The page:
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Beyond the booth: How to ensure email marketing compliance after an event

By May 14, 2024No Comments

Conference season is upon us. We marketers are all too familiar with the mountain of effort and cost organizations put into ensuring a smooth and successful event.

Whether you are attending as a guest, booth host or speaker, often the goals remain the same: networking, brand awareness and lead generation.

But once the excitement dies down and the event wraps up, what do you do with all your networking contacts and booth visitor information? How do you ensure measurable sales efforts and event ROI, all while staying compliant?

Email marketing compliance

Whether you are emailing one-to-one or sending out bulk marketing emails, ensuring you meet the regulatory compliance standards governing your recipients’ mailboxes is essential.

Using the GDPR guidelines often ensures your organization remains compliant while effectively managing marketing communications post-event, though you should always remain educated on your audience’s regional compliance regulations.

Understanding the nuances of list importation and communication is conducive to legal compliance, optimal engagement, and email health — meaning your emails will have a higher chance of getting in front of your readers, allowing you to continue building your business relationship with more prospects.

Different lists, different rules

There are often two different types of lists to consider post-event: those you receive from event organizers, aka event attendee registration lists, and those you collect manually at your booth over networking conversations or prospects attending your speaking engagement or sales efforts.

You will want to consider how you import these contacts into your CRM and, further, what method of communication to use based on their source.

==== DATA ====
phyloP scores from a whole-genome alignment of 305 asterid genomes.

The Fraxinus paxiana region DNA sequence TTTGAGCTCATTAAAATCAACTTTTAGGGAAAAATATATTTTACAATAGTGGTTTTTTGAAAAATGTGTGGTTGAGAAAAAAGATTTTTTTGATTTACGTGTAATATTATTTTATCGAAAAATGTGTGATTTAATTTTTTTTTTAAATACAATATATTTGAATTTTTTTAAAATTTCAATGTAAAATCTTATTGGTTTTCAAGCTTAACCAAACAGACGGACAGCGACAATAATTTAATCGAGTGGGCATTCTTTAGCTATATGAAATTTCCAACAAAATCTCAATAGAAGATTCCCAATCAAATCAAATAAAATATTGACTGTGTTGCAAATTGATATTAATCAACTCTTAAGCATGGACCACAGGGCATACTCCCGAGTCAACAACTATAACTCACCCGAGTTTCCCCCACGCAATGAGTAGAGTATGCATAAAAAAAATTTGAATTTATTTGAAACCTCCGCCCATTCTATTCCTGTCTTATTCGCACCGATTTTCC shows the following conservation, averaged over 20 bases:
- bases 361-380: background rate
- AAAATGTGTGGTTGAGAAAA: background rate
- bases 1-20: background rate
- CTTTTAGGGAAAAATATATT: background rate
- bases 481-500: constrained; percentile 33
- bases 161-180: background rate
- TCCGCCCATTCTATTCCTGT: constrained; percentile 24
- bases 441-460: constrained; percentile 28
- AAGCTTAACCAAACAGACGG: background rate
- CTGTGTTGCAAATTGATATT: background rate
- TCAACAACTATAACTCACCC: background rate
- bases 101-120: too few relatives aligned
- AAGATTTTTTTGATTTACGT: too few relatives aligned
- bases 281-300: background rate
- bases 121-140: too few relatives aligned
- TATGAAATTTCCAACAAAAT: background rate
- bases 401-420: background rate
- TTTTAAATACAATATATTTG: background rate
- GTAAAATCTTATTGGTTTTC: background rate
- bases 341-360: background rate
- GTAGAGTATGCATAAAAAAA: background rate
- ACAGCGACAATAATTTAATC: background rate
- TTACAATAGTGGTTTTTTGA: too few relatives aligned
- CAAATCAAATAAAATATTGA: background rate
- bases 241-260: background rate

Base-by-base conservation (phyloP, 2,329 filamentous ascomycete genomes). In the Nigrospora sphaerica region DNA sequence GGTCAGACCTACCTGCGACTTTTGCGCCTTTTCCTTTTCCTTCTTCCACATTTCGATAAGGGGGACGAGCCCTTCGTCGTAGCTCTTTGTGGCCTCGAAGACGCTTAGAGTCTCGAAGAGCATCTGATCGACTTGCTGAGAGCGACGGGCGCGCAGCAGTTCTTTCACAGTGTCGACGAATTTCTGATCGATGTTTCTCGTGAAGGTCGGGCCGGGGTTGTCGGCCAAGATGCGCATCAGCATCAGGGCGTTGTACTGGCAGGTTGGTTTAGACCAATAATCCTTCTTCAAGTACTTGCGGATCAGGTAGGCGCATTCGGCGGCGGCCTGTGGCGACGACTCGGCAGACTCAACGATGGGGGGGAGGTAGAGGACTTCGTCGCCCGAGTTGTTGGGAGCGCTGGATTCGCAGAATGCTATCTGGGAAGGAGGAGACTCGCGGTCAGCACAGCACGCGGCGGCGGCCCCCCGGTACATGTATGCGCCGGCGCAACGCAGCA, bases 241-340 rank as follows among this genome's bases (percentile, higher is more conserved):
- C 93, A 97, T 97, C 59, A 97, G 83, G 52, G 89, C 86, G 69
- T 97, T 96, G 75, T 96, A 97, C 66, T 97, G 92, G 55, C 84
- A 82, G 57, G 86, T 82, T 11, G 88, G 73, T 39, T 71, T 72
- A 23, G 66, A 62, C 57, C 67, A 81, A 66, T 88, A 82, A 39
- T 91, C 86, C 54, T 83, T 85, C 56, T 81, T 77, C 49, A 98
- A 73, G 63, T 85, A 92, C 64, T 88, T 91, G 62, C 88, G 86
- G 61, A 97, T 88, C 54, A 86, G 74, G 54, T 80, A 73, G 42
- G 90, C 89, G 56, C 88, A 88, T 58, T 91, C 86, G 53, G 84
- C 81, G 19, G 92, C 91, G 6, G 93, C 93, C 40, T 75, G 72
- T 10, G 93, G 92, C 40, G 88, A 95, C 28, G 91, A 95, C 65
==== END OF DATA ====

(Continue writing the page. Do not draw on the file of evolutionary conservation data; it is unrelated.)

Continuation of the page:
Let’s explore the intricacies of each list and recommended solutions for optimal compliance and outcome.

1. Event Attendee Registration List

Issue: Importing event attendee lists without documented third-party email consent can lead to marketing communication non-compliance, increased spam reports and negative impacts on overall email deliverability, which complicate your future marketing efforts.

Recommendation: Sales teams should evaluate these lists and initiate direct follow-up communications with prospects. This warmup

communication can offer potential prospects or leads the option to subscribe to newsletters, blogs or other communications, thereby gaining explicit consent for future marketing efforts.

2. Sales Generated Leads from Events

Issue: When a prospect or lead communicates with your team, this often is an assumed verbal consent with the understanding and acceptance of follow-up communication. This is considered implied consent, which is generally acceptable under most compliance guidelines for initial communications.

Recommendation: Document the necessary demographics and details provided by the contact at the event. Add these contacts to your database with their implied consent to minimize risks such as spam reports and hard bounces, thus preserving email deliverability.

An important note on opt-outs: With all the buzz on email compliance in the news lately, it is important to ensure whether communicating on a one-to-one basis or through bulk marketing communications, a valid unsubscribe option is included for recipients to unsubscribe from your organization’s emails easily.

Keep your marketing efforts clean

Adhering to these best practices ensures marketing communication compliance and can enhance the effectiveness of your marketing efforts and sender rating by building and fostering trust with event attendees.

Careful handling of email communications and consent can lead to better data integrity, engagement rates, and a more positive brand perception.

Melissa Foote

Author Melissa Foote

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